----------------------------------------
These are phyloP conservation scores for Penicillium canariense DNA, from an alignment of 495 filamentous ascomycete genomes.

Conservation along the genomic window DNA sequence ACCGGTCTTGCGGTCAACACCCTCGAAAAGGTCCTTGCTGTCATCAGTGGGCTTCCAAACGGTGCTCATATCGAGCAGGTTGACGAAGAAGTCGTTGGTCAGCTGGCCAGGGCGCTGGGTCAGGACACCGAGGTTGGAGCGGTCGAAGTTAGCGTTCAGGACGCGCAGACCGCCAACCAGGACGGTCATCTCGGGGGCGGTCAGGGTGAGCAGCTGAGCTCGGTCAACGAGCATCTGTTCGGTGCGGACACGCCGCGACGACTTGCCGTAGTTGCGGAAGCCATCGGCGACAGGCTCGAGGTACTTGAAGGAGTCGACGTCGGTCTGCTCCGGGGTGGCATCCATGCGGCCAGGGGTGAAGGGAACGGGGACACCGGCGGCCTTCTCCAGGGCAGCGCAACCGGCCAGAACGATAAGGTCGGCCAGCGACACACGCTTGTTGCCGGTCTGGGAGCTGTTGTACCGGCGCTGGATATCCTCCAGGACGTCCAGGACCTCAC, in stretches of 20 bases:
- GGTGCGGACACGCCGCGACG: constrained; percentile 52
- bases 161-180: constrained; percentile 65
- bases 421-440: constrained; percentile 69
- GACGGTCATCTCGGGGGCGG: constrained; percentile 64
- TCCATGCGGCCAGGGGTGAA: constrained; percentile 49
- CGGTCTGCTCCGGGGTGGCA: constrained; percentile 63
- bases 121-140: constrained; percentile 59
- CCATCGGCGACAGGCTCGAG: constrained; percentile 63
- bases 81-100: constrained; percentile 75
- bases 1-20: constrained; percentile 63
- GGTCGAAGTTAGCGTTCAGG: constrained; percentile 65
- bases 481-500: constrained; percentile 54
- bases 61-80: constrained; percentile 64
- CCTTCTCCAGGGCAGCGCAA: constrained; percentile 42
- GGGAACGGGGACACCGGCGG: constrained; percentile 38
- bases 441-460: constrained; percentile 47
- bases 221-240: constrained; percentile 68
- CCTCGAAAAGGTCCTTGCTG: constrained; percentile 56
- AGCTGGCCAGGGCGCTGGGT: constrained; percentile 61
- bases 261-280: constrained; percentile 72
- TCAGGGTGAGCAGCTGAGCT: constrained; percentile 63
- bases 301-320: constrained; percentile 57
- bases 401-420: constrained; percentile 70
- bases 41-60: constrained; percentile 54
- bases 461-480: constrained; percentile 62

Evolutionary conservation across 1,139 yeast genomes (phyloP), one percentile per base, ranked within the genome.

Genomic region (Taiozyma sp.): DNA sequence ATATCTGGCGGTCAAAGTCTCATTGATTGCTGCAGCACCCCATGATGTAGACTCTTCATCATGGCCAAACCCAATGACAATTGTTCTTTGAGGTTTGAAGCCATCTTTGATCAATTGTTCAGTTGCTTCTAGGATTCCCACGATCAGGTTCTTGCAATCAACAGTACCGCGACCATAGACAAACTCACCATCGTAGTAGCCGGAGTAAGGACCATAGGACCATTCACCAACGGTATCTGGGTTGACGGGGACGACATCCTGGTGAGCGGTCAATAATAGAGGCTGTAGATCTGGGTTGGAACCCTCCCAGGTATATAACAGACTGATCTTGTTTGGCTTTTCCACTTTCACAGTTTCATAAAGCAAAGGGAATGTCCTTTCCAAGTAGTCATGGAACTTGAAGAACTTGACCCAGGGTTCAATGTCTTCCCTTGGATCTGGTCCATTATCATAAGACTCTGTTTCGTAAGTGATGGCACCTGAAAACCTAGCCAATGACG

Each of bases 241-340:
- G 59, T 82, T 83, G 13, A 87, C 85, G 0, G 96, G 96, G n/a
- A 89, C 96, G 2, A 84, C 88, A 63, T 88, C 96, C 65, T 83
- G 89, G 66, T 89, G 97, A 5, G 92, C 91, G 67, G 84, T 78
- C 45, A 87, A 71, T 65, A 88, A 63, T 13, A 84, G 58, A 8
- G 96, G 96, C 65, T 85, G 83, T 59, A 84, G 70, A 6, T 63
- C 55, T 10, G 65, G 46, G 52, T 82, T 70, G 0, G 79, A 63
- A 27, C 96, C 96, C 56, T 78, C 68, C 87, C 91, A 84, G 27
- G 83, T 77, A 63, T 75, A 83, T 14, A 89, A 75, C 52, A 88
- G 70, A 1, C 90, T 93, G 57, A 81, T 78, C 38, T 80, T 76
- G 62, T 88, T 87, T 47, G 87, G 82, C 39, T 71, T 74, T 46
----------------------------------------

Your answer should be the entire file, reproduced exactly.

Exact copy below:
These are phyloP conservation scores for Penicillium canariense DNA, from an alignment of 495 filamentous ascomycete genomes.

Conservation along the genomic window DNA sequence ACCGGTCTTGCGGTCAACACCCTCGAAAAGGTCCTTGCTGTCATCAGTGGGCTTCCAAACGGTGCTCATATCGAGCAGGTTGACGAAGAAGTCGTTGGTCAGCTGGCCAGGGCGCTGGGTCAGGACACCGAGGTTGGAGCGGTCGAAGTTAGCGTTCAGGACGCGCAGACCGCCAACCAGGACGGTCATCTCGGGGGCGGTCAGGGTGAGCAGCTGAGCTCGGTCAACGAGCATCTGTTCGGTGCGGACACGCCGCGACGACTTGCCGTAGTTGCGGAAGCCATCGGCGACAGGCTCGAGGTACTTGAAGGAGTCGACGTCGGTCTGCTCCGGGGTGGCATCCATGCGGCCAGGGGTGAAGGGAACGGGGACACCGGCGGCCTTCTCCAGGGCAGCGCAACCGGCCAGAACGATAAGGTCGGCCAGCGACACACGCTTGTTGCCGGTCTGGGAGCTGTTGTACCGGCGCTGGATATCCTCCAGGACGTCCAGGACCTCAC, in stretches of 20 bases:
- GGTGCGGACACGCCGCGACG: constrained; percentile 52
- bases 161-180: constrained; percentile 65
- bases 421-440: constrained; percentile 69
- GACGGTCATCTCGGGGGCGG: constrained; percentile 64
- TCCATGCGGCCAGGGGTGAA: constrained; percentile 49
- CGGTCTGCTCCGGGGTGGCA: constrained; percentile 63
- bases 121-140: constrained; percentile 59
- CCATCGGCGACAGGCTCGAG: constrained; percentile 63
- bases 81-100: constrained; percentile 75
- bases 1-20: constrained; percentile 63
- GGTCGAAGTTAGCGTTCAGG: constrained; percentile 65
- bases 481-500: constrained; percentile 54
- bases 61-80: constrained; percentile 64
- CCTTCTCCAGGGCAGCGCAA: constrained; percentile 42
- GGGAACGGGGACACCGGCGG: constrained; percentile 38
- bases 441-460: constrained; percentile 47
- bases 221-240: constrained; percentile 68
- CCTCGAAAAGGTCCTTGCTG: constrained; percentile 56
- AGCTGGCCAGGGCGCTGGGT: constrained; percentile 61
- bases 261-280: constrained; percentile 72
- TCAGGGTGAGCAGCTGAGCT: constrained; percentile 63
- bases 301-320: constrained; percentile 57
- bases 401-420: constrained; percentile 70
- bases 41-60: constrained; percentile 54
- bases 461-480: constrained; percentile 62

Evolutionary conservation across 1,139 yeast genomes (phyloP), one percentile per base, ranked within the genome.

Genomic region (Taiozyma sp.): DNA sequence ATATCTGGCGGTCAAAGTCTCATTGATTGCTGCAGCACCCCATGATGTAGACTCTTCATCATGGCCAAACCCAATGACAATTGTTCTTTGAGGTTTGAAGCCATCTTTGATCAATTGTTCAGTTGCTTCTAGGATTCCCACGATCAGGTTCTTGCAATCAACAGTACCGCGACCATAGACAAACTCACCATCGTAGTAGCCGGAGTAAGGACCATAGGACCATTCACCAACGGTATCTGGGTTGACGGGGACGACATCCTGGTGAGCGGTCAATAATAGAGGCTGTAGATCTGGGTTGGAACCCTCCCAGGTATATAACAGACTGATCTTGTTTGGCTTTTCCACTTTCACAGTTTCATAAAGCAAAGGGAATGTCCTTTCCAAGTAGTCATGGAACTTGAAGAACTTGACCCAGGGTTCAATGTCTTCCCTTGGATCTGGTCCATTATCATAAGACTCTGTTTCGTAAGTGATGGCACCTGAAAACCTAGCCAATGACG

Each of bases 241-340:
- G 59, T 82, T 83, G 13, A 87, C 85, G 0, G 96, G 96, G n/a
- A 89, C 96, G 2, A 84, C 88, A 63, T 88, C 96, C 65, T 83
- G 89, G 66, T 89, G 97, A 5, G 92, C 91, G 67, G 84, T 78
- C 45, A 87, A 71, T 65, A 88, A 63, T 13, A 84, G 58, A 8
- G 96, G 96, C 65, T 85, G 83, T 59, A 84, G 70, A 6, T 63
- C 55, T 10, G 65, G 46, G 52, T 82, T 70, G 0, G 79, A 63
- A 27, C 96, C 96, C 56, T 78, C 68, C 87, C 91, A 84, G 27
- G 83, T 77, A 63, T 75, A 83, T 14, A 89, A 75, C 52, A 88
- G 70, A 1, C 90, T 93, G 57, A 81, T 78, C 38, T 80, T 76
- G 62, T 88, T 87, T 47, G 87, G 82, C 39, T 71, T 74, T 46